Just when you thought you couldn’t stomach anymore Thanksgiving goodness, it’s the Thank-You-Kindly edition of Grand Rounds! (Version 2.10, but who’s counting.) Publicized in part by Medscape, thanks!
Unbuckle your belt, folks, and dig right in:
We start out remembering why we’re in this in the first place. The patient. Traci experienced a complication from her hysterectomy, needed blood, a trip back to the OR, and a night in the ICU. We’re thankful you’re okay, Traci.
And next up, we’re thankful for our own pats on the back… that’s right, I’m proud to announce The 2005 Medical Weblog Awards!
Vote early (for me), vote often (for me). And please add category of “Best Third-Year Medical Student Blog In the Bay Area Who Has Been Blogging for Years!” (I like winning.)
And we’re thankful for the technology and progress that continues to improve our health. The Biotech Weblog writes about a new chewing gum that may save our troops trips to the dentist (and may save me 5 minutes in the morning).
We’re also thankful that we aren’t all handsome hospital-conglomerate-running COOs, like the one worth $460 million that Hospital Impact tells us about. We’ve got plenty of self-esteem, and we surely don’t need $460 million to tell us we’re good people. We’re not jealous. Not at all.
If anything, we’re thankful for the sleep that we get. Sleepdoctor informs us of the recent update in the understanding of insomnia; it’s not just a secondary condition, as it was assumed 20 years previously. (And while many of us aren’t sleeping as much as we’d like, some in the world aren’t able to get restful sleep for months.)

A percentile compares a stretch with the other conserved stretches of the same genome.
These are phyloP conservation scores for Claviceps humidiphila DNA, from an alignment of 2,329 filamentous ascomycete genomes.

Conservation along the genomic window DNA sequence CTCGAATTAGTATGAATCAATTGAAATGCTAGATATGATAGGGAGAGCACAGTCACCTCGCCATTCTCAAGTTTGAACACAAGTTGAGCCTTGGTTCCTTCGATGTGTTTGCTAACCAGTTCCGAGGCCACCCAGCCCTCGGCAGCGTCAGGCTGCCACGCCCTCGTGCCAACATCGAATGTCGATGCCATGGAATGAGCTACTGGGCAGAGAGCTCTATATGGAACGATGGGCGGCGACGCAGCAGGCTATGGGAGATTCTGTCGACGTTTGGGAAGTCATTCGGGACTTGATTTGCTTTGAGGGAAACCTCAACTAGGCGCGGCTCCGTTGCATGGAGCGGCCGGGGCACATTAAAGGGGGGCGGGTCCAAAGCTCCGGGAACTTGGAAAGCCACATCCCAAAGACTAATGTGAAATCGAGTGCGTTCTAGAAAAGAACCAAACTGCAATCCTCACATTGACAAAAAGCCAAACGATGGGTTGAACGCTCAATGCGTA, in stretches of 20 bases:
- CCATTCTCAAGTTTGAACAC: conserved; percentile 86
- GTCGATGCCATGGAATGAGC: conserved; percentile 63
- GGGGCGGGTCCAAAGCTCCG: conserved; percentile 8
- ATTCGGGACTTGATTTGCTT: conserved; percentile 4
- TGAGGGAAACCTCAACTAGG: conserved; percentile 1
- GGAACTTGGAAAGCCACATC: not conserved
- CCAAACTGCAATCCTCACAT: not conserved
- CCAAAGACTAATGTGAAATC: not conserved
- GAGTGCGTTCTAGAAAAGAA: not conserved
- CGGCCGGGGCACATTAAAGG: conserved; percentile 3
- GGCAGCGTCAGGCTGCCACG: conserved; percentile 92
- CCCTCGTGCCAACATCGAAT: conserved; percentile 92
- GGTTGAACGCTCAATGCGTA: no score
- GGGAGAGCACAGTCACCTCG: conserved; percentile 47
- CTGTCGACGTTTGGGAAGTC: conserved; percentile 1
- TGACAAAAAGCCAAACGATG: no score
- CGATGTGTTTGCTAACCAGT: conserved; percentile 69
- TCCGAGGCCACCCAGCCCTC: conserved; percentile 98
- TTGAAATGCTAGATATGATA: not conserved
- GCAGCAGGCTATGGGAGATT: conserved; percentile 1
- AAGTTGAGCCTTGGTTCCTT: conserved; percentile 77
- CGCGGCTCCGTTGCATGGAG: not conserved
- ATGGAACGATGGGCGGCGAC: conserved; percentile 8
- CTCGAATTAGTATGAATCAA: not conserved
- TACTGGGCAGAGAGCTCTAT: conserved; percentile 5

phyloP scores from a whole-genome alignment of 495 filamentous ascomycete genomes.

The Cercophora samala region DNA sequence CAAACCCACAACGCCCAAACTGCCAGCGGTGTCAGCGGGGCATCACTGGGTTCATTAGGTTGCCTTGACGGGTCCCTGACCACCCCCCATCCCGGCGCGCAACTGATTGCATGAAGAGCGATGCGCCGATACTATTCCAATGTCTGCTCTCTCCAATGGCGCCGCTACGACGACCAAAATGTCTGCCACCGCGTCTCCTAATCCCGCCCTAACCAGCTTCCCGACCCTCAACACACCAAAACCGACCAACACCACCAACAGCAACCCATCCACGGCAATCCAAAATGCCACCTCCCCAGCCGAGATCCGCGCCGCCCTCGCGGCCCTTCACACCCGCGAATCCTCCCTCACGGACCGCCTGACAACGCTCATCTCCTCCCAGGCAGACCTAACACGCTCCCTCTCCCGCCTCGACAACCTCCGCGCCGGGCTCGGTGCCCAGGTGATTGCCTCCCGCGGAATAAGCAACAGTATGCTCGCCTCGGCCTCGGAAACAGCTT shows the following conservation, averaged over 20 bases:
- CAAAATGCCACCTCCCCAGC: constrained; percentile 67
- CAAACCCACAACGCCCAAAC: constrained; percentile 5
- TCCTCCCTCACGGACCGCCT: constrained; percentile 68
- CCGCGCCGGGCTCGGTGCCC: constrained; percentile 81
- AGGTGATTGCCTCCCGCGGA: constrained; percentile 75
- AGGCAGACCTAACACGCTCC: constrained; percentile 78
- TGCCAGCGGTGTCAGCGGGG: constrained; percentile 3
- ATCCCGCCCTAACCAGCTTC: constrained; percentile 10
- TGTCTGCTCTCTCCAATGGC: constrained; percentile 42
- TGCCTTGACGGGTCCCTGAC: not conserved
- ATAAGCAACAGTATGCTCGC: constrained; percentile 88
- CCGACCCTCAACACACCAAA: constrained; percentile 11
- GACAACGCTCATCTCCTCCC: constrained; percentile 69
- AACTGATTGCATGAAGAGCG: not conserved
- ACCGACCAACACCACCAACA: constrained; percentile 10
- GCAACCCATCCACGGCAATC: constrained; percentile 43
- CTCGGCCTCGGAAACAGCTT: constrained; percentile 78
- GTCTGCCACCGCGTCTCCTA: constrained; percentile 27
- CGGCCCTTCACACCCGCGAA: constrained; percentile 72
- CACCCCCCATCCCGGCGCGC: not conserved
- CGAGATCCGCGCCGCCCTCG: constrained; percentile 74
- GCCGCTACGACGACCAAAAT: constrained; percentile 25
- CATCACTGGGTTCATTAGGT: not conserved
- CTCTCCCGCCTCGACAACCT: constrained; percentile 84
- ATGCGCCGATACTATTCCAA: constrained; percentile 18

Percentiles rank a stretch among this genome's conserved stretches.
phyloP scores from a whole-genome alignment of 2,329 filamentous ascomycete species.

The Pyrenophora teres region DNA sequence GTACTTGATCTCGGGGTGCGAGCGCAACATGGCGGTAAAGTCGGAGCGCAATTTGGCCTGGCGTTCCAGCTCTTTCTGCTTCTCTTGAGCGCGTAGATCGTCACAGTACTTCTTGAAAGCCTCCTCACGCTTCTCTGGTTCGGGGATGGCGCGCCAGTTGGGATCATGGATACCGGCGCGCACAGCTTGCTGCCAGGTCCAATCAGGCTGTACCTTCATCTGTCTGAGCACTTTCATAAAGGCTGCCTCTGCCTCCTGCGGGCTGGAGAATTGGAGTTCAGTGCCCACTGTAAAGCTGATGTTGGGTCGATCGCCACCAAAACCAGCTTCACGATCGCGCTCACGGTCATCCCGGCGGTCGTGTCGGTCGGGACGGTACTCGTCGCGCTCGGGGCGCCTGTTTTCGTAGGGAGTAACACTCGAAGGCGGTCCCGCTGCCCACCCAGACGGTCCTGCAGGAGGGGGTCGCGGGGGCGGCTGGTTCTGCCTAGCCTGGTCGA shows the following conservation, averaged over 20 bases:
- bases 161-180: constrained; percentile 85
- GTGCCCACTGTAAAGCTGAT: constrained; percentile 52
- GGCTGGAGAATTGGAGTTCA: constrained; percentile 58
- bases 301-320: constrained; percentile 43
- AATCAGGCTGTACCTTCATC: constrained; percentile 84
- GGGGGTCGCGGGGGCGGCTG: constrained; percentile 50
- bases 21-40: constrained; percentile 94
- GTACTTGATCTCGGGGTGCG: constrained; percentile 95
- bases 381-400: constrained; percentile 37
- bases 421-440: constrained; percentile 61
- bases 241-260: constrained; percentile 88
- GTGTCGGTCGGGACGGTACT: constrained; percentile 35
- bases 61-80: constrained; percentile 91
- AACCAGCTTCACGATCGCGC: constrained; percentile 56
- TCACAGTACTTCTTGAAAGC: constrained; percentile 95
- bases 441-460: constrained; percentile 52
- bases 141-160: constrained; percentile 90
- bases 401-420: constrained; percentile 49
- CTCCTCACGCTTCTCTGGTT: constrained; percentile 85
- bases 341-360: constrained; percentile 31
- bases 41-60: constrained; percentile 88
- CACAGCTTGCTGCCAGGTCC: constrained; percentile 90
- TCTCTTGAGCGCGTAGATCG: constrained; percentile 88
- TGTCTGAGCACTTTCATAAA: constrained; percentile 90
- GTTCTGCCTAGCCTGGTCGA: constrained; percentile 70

The Rock hits the Hard Place at Healthy Concerns this week; where do our medical concerns meet our political values of freedom of speech? Is it free speech to tell a teenager how to commit suicide? Where’s the line? Thanks for providing such an important ethical dilemma for our moral stew.
Medicine hits another ethical snag this week–where do we draw the line between spending and spending effectively? Should we pay for treatments that have incredibly high number (or cost) to treat? Is the UK right, us, or somewhere in between? Thanks Health Business Blog!
Insurance, regulations, coverage, and billing can be more than one can take–from a physician to a patient to an administrator, and so we’re thankful that there are professors that can make sense of it all. Insureblog’s Prof Stern explains in easy-to-understand language the dangers of “Discount” insurance plans which, like many things, are probably too good to be true.
The FDA has new regulations regarding Wireless Alarms in hospital settings–namely, they’ve just approved them! Medical Connectivity Consulting has the scoop, the gist, and the buzz. Thanks!